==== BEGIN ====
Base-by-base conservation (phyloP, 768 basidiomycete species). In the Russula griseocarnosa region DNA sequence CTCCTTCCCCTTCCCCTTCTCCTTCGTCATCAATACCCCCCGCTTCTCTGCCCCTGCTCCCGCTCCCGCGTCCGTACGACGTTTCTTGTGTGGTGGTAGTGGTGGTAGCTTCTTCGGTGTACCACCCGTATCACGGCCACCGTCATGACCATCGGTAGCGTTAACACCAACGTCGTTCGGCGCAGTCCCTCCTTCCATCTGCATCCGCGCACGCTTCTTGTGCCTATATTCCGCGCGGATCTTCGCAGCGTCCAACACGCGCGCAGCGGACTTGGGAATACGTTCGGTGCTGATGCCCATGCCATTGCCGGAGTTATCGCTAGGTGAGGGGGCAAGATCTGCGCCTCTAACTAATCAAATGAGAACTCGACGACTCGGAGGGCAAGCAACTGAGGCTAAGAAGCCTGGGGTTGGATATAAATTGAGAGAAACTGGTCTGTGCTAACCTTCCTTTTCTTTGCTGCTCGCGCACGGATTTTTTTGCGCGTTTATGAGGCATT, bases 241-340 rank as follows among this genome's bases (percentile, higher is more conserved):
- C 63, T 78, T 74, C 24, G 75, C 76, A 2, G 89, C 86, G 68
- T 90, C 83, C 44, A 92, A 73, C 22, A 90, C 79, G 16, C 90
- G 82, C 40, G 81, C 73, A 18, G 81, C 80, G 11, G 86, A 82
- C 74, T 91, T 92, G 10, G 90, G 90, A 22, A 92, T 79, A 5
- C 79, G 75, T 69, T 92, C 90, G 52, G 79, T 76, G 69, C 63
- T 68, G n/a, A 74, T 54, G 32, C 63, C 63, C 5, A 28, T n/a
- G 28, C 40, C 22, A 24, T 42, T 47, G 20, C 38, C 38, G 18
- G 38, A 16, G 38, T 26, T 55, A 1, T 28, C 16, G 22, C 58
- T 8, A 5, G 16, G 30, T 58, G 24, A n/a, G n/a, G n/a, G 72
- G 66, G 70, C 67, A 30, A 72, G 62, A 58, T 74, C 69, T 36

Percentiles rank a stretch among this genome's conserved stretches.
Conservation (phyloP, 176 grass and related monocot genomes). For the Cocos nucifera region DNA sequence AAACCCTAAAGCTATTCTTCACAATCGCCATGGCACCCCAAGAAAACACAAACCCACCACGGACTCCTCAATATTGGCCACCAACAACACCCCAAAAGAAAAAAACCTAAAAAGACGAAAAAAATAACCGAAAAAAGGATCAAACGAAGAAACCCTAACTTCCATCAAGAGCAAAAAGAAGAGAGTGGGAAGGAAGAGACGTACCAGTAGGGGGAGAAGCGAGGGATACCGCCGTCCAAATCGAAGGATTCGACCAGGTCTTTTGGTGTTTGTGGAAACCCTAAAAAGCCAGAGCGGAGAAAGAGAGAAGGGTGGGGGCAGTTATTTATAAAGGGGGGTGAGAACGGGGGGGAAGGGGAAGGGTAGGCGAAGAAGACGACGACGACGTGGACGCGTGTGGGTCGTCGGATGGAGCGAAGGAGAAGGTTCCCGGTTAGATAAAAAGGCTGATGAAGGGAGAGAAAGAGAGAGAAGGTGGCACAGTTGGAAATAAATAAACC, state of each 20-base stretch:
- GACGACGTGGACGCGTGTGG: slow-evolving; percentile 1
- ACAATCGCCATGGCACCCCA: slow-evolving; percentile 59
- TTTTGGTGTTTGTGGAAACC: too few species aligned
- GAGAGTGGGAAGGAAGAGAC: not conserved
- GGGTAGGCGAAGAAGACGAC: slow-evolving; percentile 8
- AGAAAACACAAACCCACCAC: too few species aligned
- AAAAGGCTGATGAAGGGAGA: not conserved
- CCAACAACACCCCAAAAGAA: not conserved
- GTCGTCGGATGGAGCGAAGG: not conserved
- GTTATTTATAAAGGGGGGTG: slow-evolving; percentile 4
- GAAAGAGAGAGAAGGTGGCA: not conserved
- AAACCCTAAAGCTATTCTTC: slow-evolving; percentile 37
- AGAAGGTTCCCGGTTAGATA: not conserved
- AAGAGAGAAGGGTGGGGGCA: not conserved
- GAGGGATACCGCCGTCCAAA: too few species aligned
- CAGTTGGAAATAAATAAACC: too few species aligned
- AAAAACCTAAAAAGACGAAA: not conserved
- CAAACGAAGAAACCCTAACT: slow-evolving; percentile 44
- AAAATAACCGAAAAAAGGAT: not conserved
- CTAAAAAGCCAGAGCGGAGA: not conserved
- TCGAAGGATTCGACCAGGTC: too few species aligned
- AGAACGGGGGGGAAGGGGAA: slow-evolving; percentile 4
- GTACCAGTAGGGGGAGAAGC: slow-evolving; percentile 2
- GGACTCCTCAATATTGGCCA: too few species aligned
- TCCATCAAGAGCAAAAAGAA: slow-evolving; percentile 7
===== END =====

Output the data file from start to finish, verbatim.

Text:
Base-by-base conservation (phyloP, 768 basidiomycete species). In the Russula griseocarnosa region DNA sequence CTCCTTCCCCTTCCCCTTCTCCTTCGTCATCAATACCCCCCGCTTCTCTGCCCCTGCTCCCGCTCCCGCGTCCGTACGACGTTTCTTGTGTGGTGGTAGTGGTGGTAGCTTCTTCGGTGTACCACCCGTATCACGGCCACCGTCATGACCATCGGTAGCGTTAACACCAACGTCGTTCGGCGCAGTCCCTCCTTCCATCTGCATCCGCGCACGCTTCTTGTGCCTATATTCCGCGCGGATCTTCGCAGCGTCCAACACGCGCGCAGCGGACTTGGGAATACGTTCGGTGCTGATGCCCATGCCATTGCCGGAGTTATCGCTAGGTGAGGGGGCAAGATCTGCGCCTCTAACTAATCAAATGAGAACTCGACGACTCGGAGGGCAAGCAACTGAGGCTAAGAAGCCTGGGGTTGGATATAAATTGAGAGAAACTGGTCTGTGCTAACCTTCCTTTTCTTTGCTGCTCGCGCACGGATTTTTTTGCGCGTTTATGAGGCATT, bases 241-340 rank as follows among this genome's bases (percentile, higher is more conserved):
- C 63, T 78, T 74, C 24, G 75, C 76, A 2, G 89, C 86, G 68
- T 90, C 83, C 44, A 92, A 73, C 22, A 90, C 79, G 16, C 90
- G 82, C 40, G 81, C 73, A 18, G 81, C 80, G 11, G 86, A 82
- C 74, T 91, T 92, G 10, G 90, G 90, A 22, A 92, T 79, A 5
- C 79, G 75, T 69, T 92, C 90, G 52, G 79, T 76, G 69, C 63
- T 68, G n/a, A 74, T 54, G 32, C 63, C 63, C 5, A 28, T n/a
- G 28, C 40, C 22, A 24, T 42, T 47, G 20, C 38, C 38, G 18
- G 38, A 16, G 38, T 26, T 55, A 1, T 28, C 16, G 22, C 58
- T 8, A 5, G 16, G 30, T 58, G 24, A n/a, G n/a, G n/a, G 72
- G 66, G 70, C 67, A 30, A 72, G 62, A 58, T 74, C 69, T 36

Percentiles rank a stretch among this genome's conserved stretches.
Conservation (phyloP, 176 grass and related monocot genomes). For the Cocos nucifera region DNA sequence AAACCCTAAAGCTATTCTTCACAATCGCCATGGCACCCCAAGAAAACACAAACCCACCACGGACTCCTCAATATTGGCCACCAACAACACCCCAAAAGAAAAAAACCTAAAAAGACGAAAAAAATAACCGAAAAAAGGATCAAACGAAGAAACCCTAACTTCCATCAAGAGCAAAAAGAAGAGAGTGGGAAGGAAGAGACGTACCAGTAGGGGGAGAAGCGAGGGATACCGCCGTCCAAATCGAAGGATTCGACCAGGTCTTTTGGTGTTTGTGGAAACCCTAAAAAGCCAGAGCGGAGAAAGAGAGAAGGGTGGGGGCAGTTATTTATAAAGGGGGGTGAGAACGGGGGGGAAGGGGAAGGGTAGGCGAAGAAGACGACGACGACGTGGACGCGTGTGGGTCGTCGGATGGAGCGAAGGAGAAGGTTCCCGGTTAGATAAAAAGGCTGATGAAGGGAGAGAAAGAGAGAGAAGGTGGCACAGTTGGAAATAAATAAACC, state of each 20-base stretch:
- GACGACGTGGACGCGTGTGG: slow-evolving; percentile 1
- ACAATCGCCATGGCACCCCA: slow-evolving; percentile 59
- TTTTGGTGTTTGTGGAAACC: too few species aligned
- GAGAGTGGGAAGGAAGAGAC: not conserved
- GGGTAGGCGAAGAAGACGAC: slow-evolving; percentile 8
- AGAAAACACAAACCCACCAC: too few species aligned
- AAAAGGCTGATGAAGGGAGA: not conserved
- CCAACAACACCCCAAAAGAA: not conserved
- GTCGTCGGATGGAGCGAAGG: not conserved
- GTTATTTATAAAGGGGGGTG: slow-evolving; percentile 4
- GAAAGAGAGAGAAGGTGGCA: not conserved
- AAACCCTAAAGCTATTCTTC: slow-evolving; percentile 37
- AGAAGGTTCCCGGTTAGATA: not conserved
- AAGAGAGAAGGGTGGGGGCA: not conserved
- GAGGGATACCGCCGTCCAAA: too few species aligned
- CAGTTGGAAATAAATAAACC: too few species aligned
- AAAAACCTAAAAAGACGAAA: not conserved
- CAAACGAAGAAACCCTAACT: slow-evolving; percentile 44
- AAAATAACCGAAAAAAGGAT: not conserved
- CTAAAAAGCCAGAGCGGAGA: not conserved
- TCGAAGGATTCGACCAGGTC: too few species aligned
- AGAACGGGGGGGAAGGGGAA: slow-evolving; percentile 4
- GTACCAGTAGGGGGAGAAGC: slow-evolving; percentile 2
- GGACTCCTCAATATTGGCCA: too few species aligned
- TCCATCAAGAGCAAAAAGAA: slow-evolving; percentile 7